Andrew Lansley, the Health Secretary, has written to the UK's leading supermarkets demanding action after Department of Health (Euronext: IXSHL.NX - news) (DoH) officials said that the retail giants had failed to follow through on commitments to remove alcohol promotions from the front of their stores.
Mr Lansley's letter to Sainbury's, Tesco (LSE: TSCO.L - news) , Marks and Spencer (LSE: MKS.L - news) , Co-Op and Waitrose reiterates requests made earlier in the year that supermarkets pledge to remove alcohol promotions from the front of retail outlets where they are clearly visible to casual shoppers.
A number of pressure groups, including Alcohol Concern, have already withdrawn from the "responsibility deal" because they said the Government was not being tough enough on retailers. And the fact that Mr Lansley has had to write to the supermarkets is likely to increase concerns that the deal has little substance.
Whitehall sources said that only Asda (NYSE: WMT - news) had signed up to the policy on removing alcohol at the shopfront and were now a "lone ranger". "They should be praised and now others should follow up on what was agreed," the official said.
Although the Government did not go as far as ordering that alcohol is only stocked in one specific part of the shop, the voluntary deal signed earlier in the year was aimed at allaying fears that heavy alcohol discounting encourages binge drinking.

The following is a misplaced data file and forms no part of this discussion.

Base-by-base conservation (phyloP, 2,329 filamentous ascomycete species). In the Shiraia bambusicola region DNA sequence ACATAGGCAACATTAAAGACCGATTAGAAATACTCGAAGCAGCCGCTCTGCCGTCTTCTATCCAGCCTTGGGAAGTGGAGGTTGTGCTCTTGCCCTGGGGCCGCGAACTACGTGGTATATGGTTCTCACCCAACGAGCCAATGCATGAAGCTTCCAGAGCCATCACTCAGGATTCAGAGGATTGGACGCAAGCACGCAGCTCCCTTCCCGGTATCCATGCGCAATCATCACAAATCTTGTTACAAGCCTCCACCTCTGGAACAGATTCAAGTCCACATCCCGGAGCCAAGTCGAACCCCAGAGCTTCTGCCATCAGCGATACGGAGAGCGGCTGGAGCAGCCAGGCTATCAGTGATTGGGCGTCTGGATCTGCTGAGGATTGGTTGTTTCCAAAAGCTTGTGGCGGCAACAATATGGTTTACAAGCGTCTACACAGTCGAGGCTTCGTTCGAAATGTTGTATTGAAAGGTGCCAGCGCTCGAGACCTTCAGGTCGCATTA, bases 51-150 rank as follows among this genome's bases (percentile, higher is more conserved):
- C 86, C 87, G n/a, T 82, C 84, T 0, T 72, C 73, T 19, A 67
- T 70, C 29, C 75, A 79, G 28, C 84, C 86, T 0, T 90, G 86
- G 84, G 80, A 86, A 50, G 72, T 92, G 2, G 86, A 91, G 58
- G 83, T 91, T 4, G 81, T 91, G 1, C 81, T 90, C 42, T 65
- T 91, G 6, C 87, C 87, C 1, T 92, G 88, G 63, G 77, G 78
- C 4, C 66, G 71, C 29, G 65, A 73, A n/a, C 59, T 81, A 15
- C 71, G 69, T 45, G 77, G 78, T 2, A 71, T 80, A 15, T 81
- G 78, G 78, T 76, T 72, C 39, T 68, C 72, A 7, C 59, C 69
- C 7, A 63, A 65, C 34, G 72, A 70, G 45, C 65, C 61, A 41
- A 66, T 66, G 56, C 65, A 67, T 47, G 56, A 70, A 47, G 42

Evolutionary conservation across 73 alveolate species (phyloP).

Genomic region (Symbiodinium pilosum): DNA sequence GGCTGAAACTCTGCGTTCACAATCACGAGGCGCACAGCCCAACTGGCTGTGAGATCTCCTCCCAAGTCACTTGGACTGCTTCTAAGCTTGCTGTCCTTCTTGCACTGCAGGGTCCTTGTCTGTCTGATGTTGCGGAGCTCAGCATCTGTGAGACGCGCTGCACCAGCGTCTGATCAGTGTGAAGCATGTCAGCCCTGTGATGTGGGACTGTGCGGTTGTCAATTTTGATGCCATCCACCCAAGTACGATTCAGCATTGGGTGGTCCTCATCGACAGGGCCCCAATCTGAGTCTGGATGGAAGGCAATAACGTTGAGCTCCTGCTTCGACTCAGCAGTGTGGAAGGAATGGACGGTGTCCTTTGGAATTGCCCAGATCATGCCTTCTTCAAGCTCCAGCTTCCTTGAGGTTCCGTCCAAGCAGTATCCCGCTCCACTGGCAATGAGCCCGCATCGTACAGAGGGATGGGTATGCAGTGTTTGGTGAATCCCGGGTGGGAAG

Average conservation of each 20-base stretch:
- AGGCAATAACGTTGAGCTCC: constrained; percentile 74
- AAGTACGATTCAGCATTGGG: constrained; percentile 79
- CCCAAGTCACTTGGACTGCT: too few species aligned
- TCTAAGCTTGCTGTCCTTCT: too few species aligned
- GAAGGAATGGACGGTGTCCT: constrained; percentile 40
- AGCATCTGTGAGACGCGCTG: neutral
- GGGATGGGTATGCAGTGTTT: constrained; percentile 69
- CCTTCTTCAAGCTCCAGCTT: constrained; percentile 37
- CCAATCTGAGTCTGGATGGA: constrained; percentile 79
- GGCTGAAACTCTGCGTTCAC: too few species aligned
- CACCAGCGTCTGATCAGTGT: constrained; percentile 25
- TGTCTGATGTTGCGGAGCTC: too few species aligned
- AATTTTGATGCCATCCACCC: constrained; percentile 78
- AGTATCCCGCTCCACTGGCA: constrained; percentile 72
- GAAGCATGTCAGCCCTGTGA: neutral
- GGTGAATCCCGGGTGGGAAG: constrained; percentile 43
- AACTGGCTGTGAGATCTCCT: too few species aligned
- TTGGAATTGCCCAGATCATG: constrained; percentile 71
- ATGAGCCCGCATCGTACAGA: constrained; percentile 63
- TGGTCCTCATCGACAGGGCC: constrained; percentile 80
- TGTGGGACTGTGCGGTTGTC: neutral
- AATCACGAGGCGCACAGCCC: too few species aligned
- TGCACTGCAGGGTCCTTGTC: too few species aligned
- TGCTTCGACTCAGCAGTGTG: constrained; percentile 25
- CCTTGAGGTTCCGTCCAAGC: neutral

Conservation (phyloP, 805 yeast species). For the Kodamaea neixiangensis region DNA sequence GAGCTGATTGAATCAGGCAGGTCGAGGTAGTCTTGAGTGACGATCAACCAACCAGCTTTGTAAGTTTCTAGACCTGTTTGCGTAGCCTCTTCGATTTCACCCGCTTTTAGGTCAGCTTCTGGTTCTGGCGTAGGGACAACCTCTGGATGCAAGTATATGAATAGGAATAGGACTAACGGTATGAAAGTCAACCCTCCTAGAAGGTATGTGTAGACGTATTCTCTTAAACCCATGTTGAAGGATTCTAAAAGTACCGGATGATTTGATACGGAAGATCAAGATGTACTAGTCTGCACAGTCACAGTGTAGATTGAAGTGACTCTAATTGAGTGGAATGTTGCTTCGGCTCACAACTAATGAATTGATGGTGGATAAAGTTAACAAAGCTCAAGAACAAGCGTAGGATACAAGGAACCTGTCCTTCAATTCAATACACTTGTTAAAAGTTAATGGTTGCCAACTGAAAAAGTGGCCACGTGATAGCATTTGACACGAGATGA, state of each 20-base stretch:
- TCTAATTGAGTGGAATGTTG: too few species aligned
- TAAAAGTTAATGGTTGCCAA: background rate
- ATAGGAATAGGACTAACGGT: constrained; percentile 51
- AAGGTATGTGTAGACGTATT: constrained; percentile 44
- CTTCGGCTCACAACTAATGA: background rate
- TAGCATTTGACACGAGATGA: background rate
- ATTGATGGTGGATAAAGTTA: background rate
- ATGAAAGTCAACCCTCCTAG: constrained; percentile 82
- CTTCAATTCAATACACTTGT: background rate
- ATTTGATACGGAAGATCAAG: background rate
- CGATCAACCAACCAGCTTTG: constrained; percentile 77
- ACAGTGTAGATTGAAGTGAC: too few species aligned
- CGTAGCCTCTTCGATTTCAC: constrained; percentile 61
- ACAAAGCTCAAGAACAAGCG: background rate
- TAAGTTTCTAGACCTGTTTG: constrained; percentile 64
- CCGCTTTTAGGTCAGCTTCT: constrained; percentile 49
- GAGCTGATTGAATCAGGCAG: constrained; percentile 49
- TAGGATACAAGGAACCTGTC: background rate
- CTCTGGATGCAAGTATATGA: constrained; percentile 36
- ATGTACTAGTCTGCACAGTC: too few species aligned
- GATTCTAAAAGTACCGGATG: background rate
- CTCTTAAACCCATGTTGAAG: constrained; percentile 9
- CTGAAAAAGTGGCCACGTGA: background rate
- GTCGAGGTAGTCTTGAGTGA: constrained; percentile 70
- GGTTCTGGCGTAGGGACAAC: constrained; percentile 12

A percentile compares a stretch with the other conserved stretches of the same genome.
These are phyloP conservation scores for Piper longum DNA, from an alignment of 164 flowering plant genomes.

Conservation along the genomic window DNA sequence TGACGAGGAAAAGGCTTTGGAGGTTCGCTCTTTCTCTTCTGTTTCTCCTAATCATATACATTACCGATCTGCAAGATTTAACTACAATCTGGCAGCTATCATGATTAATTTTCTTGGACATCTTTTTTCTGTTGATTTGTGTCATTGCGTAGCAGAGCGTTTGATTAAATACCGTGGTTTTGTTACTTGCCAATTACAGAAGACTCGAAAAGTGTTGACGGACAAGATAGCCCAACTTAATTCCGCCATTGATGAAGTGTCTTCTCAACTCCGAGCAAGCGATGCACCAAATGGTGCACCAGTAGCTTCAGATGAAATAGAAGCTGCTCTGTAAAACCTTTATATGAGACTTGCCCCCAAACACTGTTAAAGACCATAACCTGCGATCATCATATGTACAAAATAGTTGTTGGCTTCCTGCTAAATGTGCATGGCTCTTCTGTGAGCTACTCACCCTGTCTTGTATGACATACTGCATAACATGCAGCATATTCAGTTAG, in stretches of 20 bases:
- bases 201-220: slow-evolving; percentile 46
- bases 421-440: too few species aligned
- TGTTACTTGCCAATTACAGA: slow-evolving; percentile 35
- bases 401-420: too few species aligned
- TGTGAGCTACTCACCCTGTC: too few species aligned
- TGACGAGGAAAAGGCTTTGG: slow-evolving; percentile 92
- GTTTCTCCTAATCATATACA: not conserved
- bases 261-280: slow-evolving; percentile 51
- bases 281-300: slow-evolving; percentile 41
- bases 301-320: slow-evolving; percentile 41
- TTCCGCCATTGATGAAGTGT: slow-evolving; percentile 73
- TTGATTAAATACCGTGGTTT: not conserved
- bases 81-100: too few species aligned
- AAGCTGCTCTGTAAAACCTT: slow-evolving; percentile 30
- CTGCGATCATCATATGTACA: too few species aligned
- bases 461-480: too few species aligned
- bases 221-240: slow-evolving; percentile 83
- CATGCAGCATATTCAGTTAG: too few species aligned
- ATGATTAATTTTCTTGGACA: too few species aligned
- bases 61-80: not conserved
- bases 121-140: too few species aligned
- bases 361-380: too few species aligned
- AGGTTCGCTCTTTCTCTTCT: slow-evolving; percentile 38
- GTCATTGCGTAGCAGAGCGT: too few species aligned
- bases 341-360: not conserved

Whitehall officials have now made it clear that if a voluntary agreement cannot be made to stick, legal regulation on the sale of discounted alcohol in shops could follow.
Mr Lansley said: "Asda has taken a tough decision but it's the right one. We hope that others will follow their example."
Although the letter does not attack shops and "thanks" them for progress made so far, DoH officials have made it clear that there is increasing irritation about the lack of supermarket action. The letter said that the Government wanted to see "all major alcohol retailers' full participation in this effort".
The responsibility deal also covers healthy eating. Last week The Grocer magazine reported that health groups had pulled out of the food deal and were now refusing to attend meetings.
It said that Mr Lansley was warned that without support from the health lobby the deal was in danger of disintegrating.
Last night, supermarkets said that they were still fully behind the deal, with Co-op saying it was "committed to seeing it through" and M&S stating that the retailer took responsible drinking "very seriously".
None of them, however, pledged to follow Asda.
A spokesman for Tesco said: "We were pleased to sign up to all the relevant responsibility deal pledges on alcohol and remain committed to playing a positive part in the process.
"This builds on the work we are already doing leading the first community alcohol partnership in central London; putting unit labelling on the front of packs"
A Sainsbury's spokesman said: "We were pleased to be part of the responsibility deal from the outset and to have signed up to all the collective alcohol pledges.
"We recognise our duty to be a responsible retailer of alcohol. We were the first UK retailer to put Department of Health approved alcohol information labels on our own-brand alcohol products and now have point of sale alcohol units information in all our stores.
"In order to prevent underage sales, we have a policy of Think 25 in all our stores.
"The vast majority of our customers buy alcohol as part of their weekly shop and drink responsibly in their own homes."
Waitrose could not be reached for comment.